Paul: Well that’s where the overhang was. The face was way more than that. I remember looking over the edge down to Consolation Lakes, they were off to the right a little bit, but they looked like two toilet bowls down there. But it was funny when Billy (Vroom) went over, when he went off the face itself, he started to spin like hell. That was the scary part of the thing, because we couldn’t see him. But they managed to get him with a rope. Greenwood…the climbers, pulled him in to where they were. Charlie was the first guy to come up on Billy’s back. I knew the names of the guys that were on the face, but I never clued in. Charlie Locke …. I was racing cross country against him and he come up over the edge and I said “Charlie what the hell are you doing here?” And he’s looking at me and said “What the hell are you doing here.” That was kind of funny. But that was a good rescue.

Jim Davies, Rescue Pilot.  Photo by Tim Auger.
Jim Davies, Rescue Pilot. Photo by Tim Auger.

He did a lot of pretty amazing climbs actually. (End Section 1 – Tape 32:49)
SH: Can you tell me about any Warden Service related stories that stick out in your memory? Rescues/wildlife management issues/law enforcement etc.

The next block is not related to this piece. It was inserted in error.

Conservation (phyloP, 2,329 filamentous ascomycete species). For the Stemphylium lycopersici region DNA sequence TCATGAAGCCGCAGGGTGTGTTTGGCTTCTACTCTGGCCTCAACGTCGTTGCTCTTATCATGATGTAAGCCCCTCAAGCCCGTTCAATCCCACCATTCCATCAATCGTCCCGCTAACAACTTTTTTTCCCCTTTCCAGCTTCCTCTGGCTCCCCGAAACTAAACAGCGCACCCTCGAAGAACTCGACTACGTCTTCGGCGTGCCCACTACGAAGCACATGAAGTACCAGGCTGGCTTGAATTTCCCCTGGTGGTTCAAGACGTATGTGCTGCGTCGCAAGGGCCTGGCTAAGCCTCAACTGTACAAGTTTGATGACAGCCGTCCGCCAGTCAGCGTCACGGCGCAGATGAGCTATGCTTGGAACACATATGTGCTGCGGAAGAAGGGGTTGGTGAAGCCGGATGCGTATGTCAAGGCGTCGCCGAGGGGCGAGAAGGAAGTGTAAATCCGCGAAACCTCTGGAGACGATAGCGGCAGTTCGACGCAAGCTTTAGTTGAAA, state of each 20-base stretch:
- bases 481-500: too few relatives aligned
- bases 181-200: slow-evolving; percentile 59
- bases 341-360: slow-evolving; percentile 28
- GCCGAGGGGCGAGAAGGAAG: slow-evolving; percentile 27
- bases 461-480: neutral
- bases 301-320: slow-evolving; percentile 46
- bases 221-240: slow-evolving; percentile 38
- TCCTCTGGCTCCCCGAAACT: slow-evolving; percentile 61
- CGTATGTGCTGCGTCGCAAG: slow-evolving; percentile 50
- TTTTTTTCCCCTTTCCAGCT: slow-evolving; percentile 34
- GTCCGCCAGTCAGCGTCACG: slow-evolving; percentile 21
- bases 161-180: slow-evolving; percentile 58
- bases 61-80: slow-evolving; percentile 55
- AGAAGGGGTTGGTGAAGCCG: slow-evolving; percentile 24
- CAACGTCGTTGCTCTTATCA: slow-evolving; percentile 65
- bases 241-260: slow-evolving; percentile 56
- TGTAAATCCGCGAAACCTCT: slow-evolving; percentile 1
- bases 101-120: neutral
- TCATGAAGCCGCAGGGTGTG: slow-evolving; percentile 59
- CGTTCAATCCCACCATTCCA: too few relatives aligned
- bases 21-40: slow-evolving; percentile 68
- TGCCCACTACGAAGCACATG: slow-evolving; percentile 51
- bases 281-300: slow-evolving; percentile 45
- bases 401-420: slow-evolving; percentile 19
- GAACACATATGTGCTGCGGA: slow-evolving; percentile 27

Paul: Well here’s one that’s sort of law enforcement ….when I was working out of Banff in Minnewanka, in the north part. We had this guy that was camping out there, in an old 59 Oldsmobile car, that was kind of like an aircraft carrier. He had everything he owned in that thing and he had a ten speed bike…and a motor bike on one end of the car, and the ten speed on the other. He had racks for them. But inside the car was full of everything. So he was squatting out at Minnewanka all the time. Lucky Scarro, who owned the boats and that little concession, he was complaining about him. He would always be parked right there and he was a weird dude.

We decided we’d tell him that he’d have to move into a campground. So I got nominated to go track this dude down and I remember it was fairly warm in the summertime. I was driving out towards Minnewanka, between Bankhead and Minnewanka, and here he comes on this ten speed bike going the other way. He’s got shorts on, a t-shirt, wool toque, mitts and big rubber boots. He sees me coming and I pull over to talk to him. I thought he was going to pile his bike up, have a wreck for sure. He gets stopped and I start talking to him. I could have sworn he had three eyes this guy. He was a weird looking guy.

So I was talking to him and I told him he was going to have to move his outfit into the campground. I said “You’re not allowed to just park wherever you want. That’s the laws.” And he says, “Well the laws don’t apply to me because I’m not from here. I’m from another planet.” So I said “Maybe so but you’re going to have to park your spaceship in the campground.” We yapped a little bit more and he said “Okay I’ll see.” But what he did, he moved to Lake Louise. I saw him going up the highway the next day. He was doing the same thing around Lake Louise for awhile I guess, but he was quite a space cadet. I can still see his face. He had these kind of green warts and shit on him.

SH: Well ya, he’s from outer space.
Paul: Yes he had martianitis.